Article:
The euro continues to pummel the US dollar, as the pair has climbed to the 1.3660 range in Friday trading. The pair is now at its highest level since November 2011. The euro received a boost from German Unemployment Claims, which posted their sharpest drop since last March. As well, the Eurozone and Italian Unemployment Rates showed some improvement. In the US, this week’s GDP and employment numbers were weak, and the markets will be hoping for better news from Friday’s key employment releases – Non-Farm Employment Change and the Unemployment Rate, and the ISM Manufacturing PMI. Back in Europe, Friday’s PMIs were within markets expectations. The markets will be keeping a close eye on the Eurozone Unemployment Rate, which will be released later in the day.
The euro continues to climb to new levels, and is enjoying the view above the 1.36 horizon, its highest level since November 2011. The currency had a spectacular January, gaining about six cents against the US dollar. The continental currency has been bolstered by improving German data, as well as optimistic forecasts about the Eurozone economy from ECB President Mario Draghi and others. These officials acknowledge that the Eurozone is going through a tough time, but are confident that the economy will bounce back later in 2013. Although much of the zone is mired in a recession and the debt crisis continues to weigh on the economy, the euro is enjoying the ride, at least for now.
The German locomotive will have to shift into high gear if the Eurozone economy is to get back on its feet in 2013. Although German economic indicators have been mixed, market sentiment has risen after some outstanding data. Last week, German ZEW Consumer Sentiment shot up to its best level in almost three years, and this week’s Unemployment Claims dropped sharply. These positive releases have played a major role in the meteoric rise of the euro in the past few weeks. The markets are well aware that as goes Germany, so goes Europe, and will be hoping that the positive German data is reflected in the Eurozone indicators as well.
The Federal Reserve was in the spotlight for much of the week, as the markets were poised to react to any new developments. However, there was not much excitement after the two-day policy meeting wrapped up, as the Fed chose to stay the course. The Fed stated it would continue its open-ended QE3 program until the outlook for the labor market “improves substantially”. It noted that economic growth had stalled, but was confident that the pause was a temporary one. This laid to rest speculation that the current round of QE, under which the Fed is purchasing $85 billion a month in securities, might be terminated anytime soon. As expected, the Fed maintained its ultra-low benchmark interest rate, saying there would be no change until unemployment drops below 6.5%. With US unemployment close to 8%, we will likely be hearing this refrain for the foreseeable future.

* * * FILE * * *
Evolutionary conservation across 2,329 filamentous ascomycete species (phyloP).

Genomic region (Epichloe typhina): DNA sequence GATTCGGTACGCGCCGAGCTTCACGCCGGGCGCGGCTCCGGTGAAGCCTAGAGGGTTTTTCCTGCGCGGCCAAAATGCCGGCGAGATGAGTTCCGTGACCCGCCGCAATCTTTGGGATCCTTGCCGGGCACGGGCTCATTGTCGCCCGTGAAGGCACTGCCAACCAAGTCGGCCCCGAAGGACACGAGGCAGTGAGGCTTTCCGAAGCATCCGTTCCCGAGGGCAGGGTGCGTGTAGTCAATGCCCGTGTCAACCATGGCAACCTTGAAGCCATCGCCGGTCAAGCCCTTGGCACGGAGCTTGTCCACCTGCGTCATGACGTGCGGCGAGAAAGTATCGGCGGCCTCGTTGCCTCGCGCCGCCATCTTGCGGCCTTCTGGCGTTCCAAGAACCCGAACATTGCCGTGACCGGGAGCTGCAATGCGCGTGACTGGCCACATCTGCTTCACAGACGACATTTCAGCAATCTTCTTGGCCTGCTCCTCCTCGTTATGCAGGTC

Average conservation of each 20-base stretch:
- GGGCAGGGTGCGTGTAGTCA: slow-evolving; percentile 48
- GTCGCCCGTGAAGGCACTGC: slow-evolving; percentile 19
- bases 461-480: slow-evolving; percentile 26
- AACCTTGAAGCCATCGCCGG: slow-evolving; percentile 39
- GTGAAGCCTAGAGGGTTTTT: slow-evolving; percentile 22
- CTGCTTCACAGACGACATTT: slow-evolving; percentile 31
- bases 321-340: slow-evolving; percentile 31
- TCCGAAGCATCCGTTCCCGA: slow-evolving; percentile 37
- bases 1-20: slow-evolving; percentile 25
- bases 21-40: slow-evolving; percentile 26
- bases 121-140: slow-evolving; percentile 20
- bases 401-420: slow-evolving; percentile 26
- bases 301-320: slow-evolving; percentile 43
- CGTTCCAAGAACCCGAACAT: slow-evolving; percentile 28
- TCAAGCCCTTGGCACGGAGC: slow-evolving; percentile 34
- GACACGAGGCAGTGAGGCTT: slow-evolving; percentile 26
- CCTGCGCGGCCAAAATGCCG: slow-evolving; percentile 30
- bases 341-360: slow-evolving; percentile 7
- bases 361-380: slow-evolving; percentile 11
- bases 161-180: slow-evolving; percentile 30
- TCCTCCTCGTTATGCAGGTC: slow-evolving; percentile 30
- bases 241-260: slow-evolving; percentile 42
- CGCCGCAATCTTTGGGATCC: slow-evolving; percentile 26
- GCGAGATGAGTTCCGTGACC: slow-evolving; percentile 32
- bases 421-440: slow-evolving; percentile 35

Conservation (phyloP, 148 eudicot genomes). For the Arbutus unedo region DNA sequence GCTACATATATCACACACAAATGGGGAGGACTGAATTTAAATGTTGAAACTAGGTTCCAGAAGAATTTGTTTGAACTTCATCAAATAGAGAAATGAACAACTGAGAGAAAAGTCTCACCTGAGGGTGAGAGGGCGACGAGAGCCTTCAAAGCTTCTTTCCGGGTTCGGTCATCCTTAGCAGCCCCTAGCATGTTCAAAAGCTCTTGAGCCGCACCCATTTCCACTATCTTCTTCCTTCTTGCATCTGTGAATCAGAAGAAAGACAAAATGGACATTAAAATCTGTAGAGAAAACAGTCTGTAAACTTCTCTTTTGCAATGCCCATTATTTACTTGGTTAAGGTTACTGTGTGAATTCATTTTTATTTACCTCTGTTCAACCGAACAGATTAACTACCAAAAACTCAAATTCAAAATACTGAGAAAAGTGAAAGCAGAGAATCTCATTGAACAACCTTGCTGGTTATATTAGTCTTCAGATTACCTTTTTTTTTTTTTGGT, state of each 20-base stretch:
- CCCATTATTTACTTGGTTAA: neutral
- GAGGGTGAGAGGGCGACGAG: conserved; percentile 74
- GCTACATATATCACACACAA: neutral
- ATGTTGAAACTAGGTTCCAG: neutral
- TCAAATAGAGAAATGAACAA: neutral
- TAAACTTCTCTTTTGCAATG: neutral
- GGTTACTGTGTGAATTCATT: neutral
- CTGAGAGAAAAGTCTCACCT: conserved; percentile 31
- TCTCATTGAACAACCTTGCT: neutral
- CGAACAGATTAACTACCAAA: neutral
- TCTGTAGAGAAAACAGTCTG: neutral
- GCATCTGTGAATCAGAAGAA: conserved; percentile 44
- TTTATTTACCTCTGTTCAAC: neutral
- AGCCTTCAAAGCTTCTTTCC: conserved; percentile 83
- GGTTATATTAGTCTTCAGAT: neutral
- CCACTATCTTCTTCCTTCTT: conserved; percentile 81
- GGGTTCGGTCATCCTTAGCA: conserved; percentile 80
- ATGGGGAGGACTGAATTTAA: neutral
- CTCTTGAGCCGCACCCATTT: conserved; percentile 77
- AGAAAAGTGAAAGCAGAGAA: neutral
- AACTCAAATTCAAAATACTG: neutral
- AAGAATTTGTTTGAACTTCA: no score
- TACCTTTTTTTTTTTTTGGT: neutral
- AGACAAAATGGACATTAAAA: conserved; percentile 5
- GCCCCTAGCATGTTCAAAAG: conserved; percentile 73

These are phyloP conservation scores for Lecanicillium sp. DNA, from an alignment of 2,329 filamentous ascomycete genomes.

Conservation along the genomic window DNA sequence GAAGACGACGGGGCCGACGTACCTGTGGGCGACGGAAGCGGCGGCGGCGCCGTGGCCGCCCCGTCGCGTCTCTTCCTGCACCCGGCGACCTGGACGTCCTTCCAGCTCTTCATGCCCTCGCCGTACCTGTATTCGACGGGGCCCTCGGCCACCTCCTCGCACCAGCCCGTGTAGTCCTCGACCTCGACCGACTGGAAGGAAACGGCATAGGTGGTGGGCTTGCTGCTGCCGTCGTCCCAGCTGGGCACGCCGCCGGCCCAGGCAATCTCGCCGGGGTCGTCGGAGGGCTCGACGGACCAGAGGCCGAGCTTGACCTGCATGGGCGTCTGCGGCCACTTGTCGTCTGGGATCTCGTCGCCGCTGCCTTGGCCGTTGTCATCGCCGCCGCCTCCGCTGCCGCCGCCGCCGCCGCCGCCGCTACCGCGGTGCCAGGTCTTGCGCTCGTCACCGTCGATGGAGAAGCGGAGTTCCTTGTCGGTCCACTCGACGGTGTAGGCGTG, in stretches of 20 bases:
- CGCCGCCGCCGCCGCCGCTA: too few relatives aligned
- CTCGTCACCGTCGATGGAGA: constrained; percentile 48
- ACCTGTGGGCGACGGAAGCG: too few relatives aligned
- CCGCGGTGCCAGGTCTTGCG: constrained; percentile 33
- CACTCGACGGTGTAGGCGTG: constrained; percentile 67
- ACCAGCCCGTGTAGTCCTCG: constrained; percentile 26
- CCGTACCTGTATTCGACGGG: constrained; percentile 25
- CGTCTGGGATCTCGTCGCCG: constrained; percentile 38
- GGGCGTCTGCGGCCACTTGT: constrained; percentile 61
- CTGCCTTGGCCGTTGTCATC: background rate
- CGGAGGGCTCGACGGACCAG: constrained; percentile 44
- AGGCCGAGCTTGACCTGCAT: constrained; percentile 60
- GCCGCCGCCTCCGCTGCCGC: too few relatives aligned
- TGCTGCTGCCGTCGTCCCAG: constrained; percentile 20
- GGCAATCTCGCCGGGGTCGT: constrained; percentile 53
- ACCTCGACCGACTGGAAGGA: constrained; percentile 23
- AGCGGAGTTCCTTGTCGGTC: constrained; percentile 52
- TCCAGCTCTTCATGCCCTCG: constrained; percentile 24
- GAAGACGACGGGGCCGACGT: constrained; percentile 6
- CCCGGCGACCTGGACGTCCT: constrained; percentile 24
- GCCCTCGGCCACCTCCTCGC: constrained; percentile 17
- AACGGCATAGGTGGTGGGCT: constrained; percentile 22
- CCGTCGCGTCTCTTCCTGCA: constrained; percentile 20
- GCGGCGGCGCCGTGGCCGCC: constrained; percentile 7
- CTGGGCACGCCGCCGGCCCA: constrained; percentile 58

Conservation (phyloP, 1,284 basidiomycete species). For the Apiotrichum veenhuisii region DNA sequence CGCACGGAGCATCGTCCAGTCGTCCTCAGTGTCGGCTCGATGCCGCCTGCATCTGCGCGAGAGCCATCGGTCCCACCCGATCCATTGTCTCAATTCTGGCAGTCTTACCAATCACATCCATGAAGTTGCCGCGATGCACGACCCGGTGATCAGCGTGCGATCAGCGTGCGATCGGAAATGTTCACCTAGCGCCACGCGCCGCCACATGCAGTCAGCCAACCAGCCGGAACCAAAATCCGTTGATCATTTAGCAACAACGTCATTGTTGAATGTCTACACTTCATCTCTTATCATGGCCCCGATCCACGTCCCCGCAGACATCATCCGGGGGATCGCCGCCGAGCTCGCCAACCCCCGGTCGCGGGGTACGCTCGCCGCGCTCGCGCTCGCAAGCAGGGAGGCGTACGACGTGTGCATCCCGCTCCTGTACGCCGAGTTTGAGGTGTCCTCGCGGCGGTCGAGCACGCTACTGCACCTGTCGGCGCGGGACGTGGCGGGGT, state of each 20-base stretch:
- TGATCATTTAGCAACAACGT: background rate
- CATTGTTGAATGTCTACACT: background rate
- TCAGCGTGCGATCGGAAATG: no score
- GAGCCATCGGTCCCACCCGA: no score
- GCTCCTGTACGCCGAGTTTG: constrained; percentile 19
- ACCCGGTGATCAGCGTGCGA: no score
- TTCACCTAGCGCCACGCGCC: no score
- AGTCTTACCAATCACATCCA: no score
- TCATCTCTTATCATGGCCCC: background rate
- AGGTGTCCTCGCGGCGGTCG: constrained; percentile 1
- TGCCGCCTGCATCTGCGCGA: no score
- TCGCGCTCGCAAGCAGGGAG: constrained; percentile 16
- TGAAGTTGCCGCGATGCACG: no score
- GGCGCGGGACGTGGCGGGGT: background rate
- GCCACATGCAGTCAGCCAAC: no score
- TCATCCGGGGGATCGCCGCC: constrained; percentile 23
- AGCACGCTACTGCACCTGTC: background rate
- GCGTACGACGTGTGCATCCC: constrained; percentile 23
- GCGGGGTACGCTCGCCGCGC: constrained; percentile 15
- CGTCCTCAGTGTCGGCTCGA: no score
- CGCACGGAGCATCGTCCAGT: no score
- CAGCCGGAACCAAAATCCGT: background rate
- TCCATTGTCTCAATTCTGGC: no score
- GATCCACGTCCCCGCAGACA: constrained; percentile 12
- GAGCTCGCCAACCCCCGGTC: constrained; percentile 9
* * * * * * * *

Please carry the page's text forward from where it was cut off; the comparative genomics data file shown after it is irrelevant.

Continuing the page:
EUR/USD for Friday, February 1, 2013
EUR/USD February 1 at 9:35 GMT
1.3664 H: 1.3670 L: 1.3600
EUR/USD continues to climb, and has moved into the mid-1.36 range. 1.3627 is providing weak support. The next line is 1.3550, which is a strong support level. On the upside, 1.3690 is the next line of resistance. Given the volatility we are seeing from the pair, this line could see activity before the week is over. This is followed by resistance at 1.3745.
Current range: 1.3627 to 1.3690.
Further levels in both directions:
- Below: 1.3627, 1.3550, 1.3480, 1.34, 1.3350, 1.3280 and 1.3240.
- Above: 1.3690, 1.3745, 1.3796, 1.3858 and 1.3910.
OANDA’s Open Position Ratios
The EUR/USD ratio continues to show very little movement. This lack of activity is not being reflected in the currency pair, as the euro continues to make strong gains against the US dollar. Trader sentiment remains strongly biased towards short postions, indicating a prevailing view that the euro is overpriced, with an expectation that the pair may undergo a correction and move to lower territory.
The euro momentum keeps building, as the currency keeps hitting new levels against the retreating US dollar. How high can the euro go? Friday’s data out of the Eurozone has generally been within market expectations, so the pair has not shown much reaction. The markets will shift their focus to Friday’s key employment and manufacturing releases out of the US. Any unexpected readings could affect the movement of EUR/USD.
- 8:15 Spanish Manufacturing PMI. Estimate 45.5 points. Actual 46.1 points.
- 8:45 Italian Manufacturing PMI. Estimate 47.6 points. Actual 47.8 points.
- 9:00 Eurozone Final Manufacturing PMI. Estimate 47.5 points. Actual 47.9 points.
- 9:00: Italian Monthly Unemployment Rate. Estimate 11.3%. Actual 11.2%.
- 10:00 Eurozone CPI Flash Estimate. Estimate 2.2%. Actual 2.0%.
- 10:00 Eurozone Unemployment Rate. Estimate 11.9%. Actual 11.7%.
- 13:30 US Unemployment Rate. Estimate 7.8%.
- 13:30 US Non-Farm Employment Change. Estimate 161K.
- 13:30 US Average Hourly Earnings. Estimate 0.2%.
- 13:30 US FOMC Member William Dudley Speaks.
- 14:00 US Final Manufacturing PMI. Estimate 56.1 points.
- 14:55 US Revised UoM Consumer Sentiment. Estimate 71.4 points.
- 14:55 US Revised UoM Inflation Expectations.
- 15:00 US ISM Manufacturing PMI. Estimate 50.8 points.
- 15:00 US Construction Spending. Estimate 0.6%.
- 15:00 US ISM Manufacturing Prices. Estimate 56.3 points.
- All Day: US Total Vehicle Sales. Estimate 15.2M.
*Key releases are highlighted in bold
*All release times are GMT
This article is for general information purposes only. It is not investment advice or a solution to buy or sell securities. Opinions are the authors; not necessarily that of OANDA Corporation or any of its affiliates, subsidiaries, officers or directors. Leveraged trading is high risk and not suitable for all. You could lose all of your deposited funds.